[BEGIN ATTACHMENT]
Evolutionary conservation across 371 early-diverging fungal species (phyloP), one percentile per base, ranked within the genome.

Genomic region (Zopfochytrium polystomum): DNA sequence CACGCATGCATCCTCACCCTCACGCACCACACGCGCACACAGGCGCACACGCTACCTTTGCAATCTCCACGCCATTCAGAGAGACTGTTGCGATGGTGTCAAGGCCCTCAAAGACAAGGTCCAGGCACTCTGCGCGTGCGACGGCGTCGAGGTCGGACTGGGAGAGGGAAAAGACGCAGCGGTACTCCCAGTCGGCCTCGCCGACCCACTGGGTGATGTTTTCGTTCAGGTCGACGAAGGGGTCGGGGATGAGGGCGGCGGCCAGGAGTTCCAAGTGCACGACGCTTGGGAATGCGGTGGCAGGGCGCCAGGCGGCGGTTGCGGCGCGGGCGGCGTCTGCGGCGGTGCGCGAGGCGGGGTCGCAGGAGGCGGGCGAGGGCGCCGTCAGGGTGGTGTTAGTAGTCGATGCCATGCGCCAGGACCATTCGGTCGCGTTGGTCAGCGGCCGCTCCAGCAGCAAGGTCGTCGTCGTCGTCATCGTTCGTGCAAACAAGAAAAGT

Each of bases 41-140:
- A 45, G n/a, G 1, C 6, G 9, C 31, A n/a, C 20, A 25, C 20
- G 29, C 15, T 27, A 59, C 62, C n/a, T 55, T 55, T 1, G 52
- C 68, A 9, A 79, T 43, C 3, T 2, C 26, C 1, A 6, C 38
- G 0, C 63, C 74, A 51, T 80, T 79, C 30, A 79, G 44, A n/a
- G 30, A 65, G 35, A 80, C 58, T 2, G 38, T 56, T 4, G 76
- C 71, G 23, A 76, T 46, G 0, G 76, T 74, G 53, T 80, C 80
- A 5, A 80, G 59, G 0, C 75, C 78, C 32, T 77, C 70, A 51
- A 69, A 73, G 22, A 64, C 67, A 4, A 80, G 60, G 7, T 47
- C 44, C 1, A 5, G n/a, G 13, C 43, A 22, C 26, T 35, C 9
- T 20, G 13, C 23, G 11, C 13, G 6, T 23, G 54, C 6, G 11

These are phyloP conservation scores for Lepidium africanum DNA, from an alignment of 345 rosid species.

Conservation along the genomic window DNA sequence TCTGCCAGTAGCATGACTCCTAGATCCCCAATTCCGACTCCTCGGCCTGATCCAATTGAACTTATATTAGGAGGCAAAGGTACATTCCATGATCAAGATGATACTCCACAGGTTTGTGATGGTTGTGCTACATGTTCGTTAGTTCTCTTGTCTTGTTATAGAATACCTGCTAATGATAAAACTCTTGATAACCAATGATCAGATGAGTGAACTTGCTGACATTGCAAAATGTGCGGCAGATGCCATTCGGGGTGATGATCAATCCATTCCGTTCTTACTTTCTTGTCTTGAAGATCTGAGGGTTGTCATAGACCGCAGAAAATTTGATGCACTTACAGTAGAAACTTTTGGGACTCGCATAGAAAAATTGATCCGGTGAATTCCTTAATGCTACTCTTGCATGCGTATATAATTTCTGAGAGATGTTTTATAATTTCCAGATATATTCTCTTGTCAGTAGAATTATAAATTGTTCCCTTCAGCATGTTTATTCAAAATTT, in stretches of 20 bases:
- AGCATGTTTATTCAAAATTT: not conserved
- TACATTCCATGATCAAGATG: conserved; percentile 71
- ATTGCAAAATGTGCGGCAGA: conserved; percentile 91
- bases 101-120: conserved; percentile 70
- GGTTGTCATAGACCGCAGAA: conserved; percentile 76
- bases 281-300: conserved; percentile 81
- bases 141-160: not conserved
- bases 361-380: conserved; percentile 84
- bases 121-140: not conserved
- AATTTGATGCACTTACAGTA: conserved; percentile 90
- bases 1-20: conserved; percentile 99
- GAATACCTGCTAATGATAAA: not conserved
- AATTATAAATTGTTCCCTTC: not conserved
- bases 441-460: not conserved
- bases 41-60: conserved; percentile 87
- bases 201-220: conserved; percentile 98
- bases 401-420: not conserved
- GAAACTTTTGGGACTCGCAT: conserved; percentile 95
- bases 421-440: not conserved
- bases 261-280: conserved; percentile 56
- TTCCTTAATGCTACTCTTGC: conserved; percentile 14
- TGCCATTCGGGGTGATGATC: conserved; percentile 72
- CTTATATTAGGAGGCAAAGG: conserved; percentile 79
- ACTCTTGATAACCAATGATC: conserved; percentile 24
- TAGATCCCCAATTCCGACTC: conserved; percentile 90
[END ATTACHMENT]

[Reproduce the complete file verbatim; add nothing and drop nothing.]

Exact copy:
Evolutionary conservation across 371 early-diverging fungal species (phyloP), one percentile per base, ranked within the genome.

Genomic region (Zopfochytrium polystomum): DNA sequence CACGCATGCATCCTCACCCTCACGCACCACACGCGCACACAGGCGCACACGCTACCTTTGCAATCTCCACGCCATTCAGAGAGACTGTTGCGATGGTGTCAAGGCCCTCAAAGACAAGGTCCAGGCACTCTGCGCGTGCGACGGCGTCGAGGTCGGACTGGGAGAGGGAAAAGACGCAGCGGTACTCCCAGTCGGCCTCGCCGACCCACTGGGTGATGTTTTCGTTCAGGTCGACGAAGGGGTCGGGGATGAGGGCGGCGGCCAGGAGTTCCAAGTGCACGACGCTTGGGAATGCGGTGGCAGGGCGCCAGGCGGCGGTTGCGGCGCGGGCGGCGTCTGCGGCGGTGCGCGAGGCGGGGTCGCAGGAGGCGGGCGAGGGCGCCGTCAGGGTGGTGTTAGTAGTCGATGCCATGCGCCAGGACCATTCGGTCGCGTTGGTCAGCGGCCGCTCCAGCAGCAAGGTCGTCGTCGTCGTCATCGTTCGTGCAAACAAGAAAAGT

Each of bases 41-140:
- A 45, G n/a, G 1, C 6, G 9, C 31, A n/a, C 20, A 25, C 20
- G 29, C 15, T 27, A 59, C 62, C n/a, T 55, T 55, T 1, G 52
- C 68, A 9, A 79, T 43, C 3, T 2, C 26, C 1, A 6, C 38
- G 0, C 63, C 74, A 51, T 80, T 79, C 30, A 79, G 44, A n/a
- G 30, A 65, G 35, A 80, C 58, T 2, G 38, T 56, T 4, G 76
- C 71, G 23, A 76, T 46, G 0, G 76, T 74, G 53, T 80, C 80
- A 5, A 80, G 59, G 0, C 75, C 78, C 32, T 77, C 70, A 51
- A 69, A 73, G 22, A 64, C 67, A 4, A 80, G 60, G 7, T 47
- C 44, C 1, A 5, G n/a, G 13, C 43, A 22, C 26, T 35, C 9
- T 20, G 13, C 23, G 11, C 13, G 6, T 23, G 54, C 6, G 11

These are phyloP conservation scores for Lepidium africanum DNA, from an alignment of 345 rosid species.

Conservation along the genomic window DNA sequence TCTGCCAGTAGCATGACTCCTAGATCCCCAATTCCGACTCCTCGGCCTGATCCAATTGAACTTATATTAGGAGGCAAAGGTACATTCCATGATCAAGATGATACTCCACAGGTTTGTGATGGTTGTGCTACATGTTCGTTAGTTCTCTTGTCTTGTTATAGAATACCTGCTAATGATAAAACTCTTGATAACCAATGATCAGATGAGTGAACTTGCTGACATTGCAAAATGTGCGGCAGATGCCATTCGGGGTGATGATCAATCCATTCCGTTCTTACTTTCTTGTCTTGAAGATCTGAGGGTTGTCATAGACCGCAGAAAATTTGATGCACTTACAGTAGAAACTTTTGGGACTCGCATAGAAAAATTGATCCGGTGAATTCCTTAATGCTACTCTTGCATGCGTATATAATTTCTGAGAGATGTTTTATAATTTCCAGATATATTCTCTTGTCAGTAGAATTATAAATTGTTCCCTTCAGCATGTTTATTCAAAATTT, in stretches of 20 bases:
- AGCATGTTTATTCAAAATTT: not conserved
- TACATTCCATGATCAAGATG: conserved; percentile 71
- ATTGCAAAATGTGCGGCAGA: conserved; percentile 91
- bases 101-120: conserved; percentile 70
- GGTTGTCATAGACCGCAGAA: conserved; percentile 76
- bases 281-300: conserved; percentile 81
- bases 141-160: not conserved
- bases 361-380: conserved; percentile 84
- bases 121-140: not conserved
- AATTTGATGCACTTACAGTA: conserved; percentile 90
- bases 1-20: conserved; percentile 99
- GAATACCTGCTAATGATAAA: not conserved
- AATTATAAATTGTTCCCTTC: not conserved
- bases 441-460: not conserved
- bases 41-60: conserved; percentile 87
- bases 201-220: conserved; percentile 98
- bases 401-420: not conserved
- GAAACTTTTGGGACTCGCAT: conserved; percentile 95
- bases 421-440: not conserved
- bases 261-280: conserved; percentile 56
- TTCCTTAATGCTACTCTTGC: conserved; percentile 14
- TGCCATTCGGGGTGATGATC: conserved; percentile 72
- CTTATATTAGGAGGCAAAGG: conserved; percentile 79
- ACTCTTGATAACCAATGATC: conserved; percentile 24
- TAGATCCCCAATTCCGACTC: conserved; percentile 90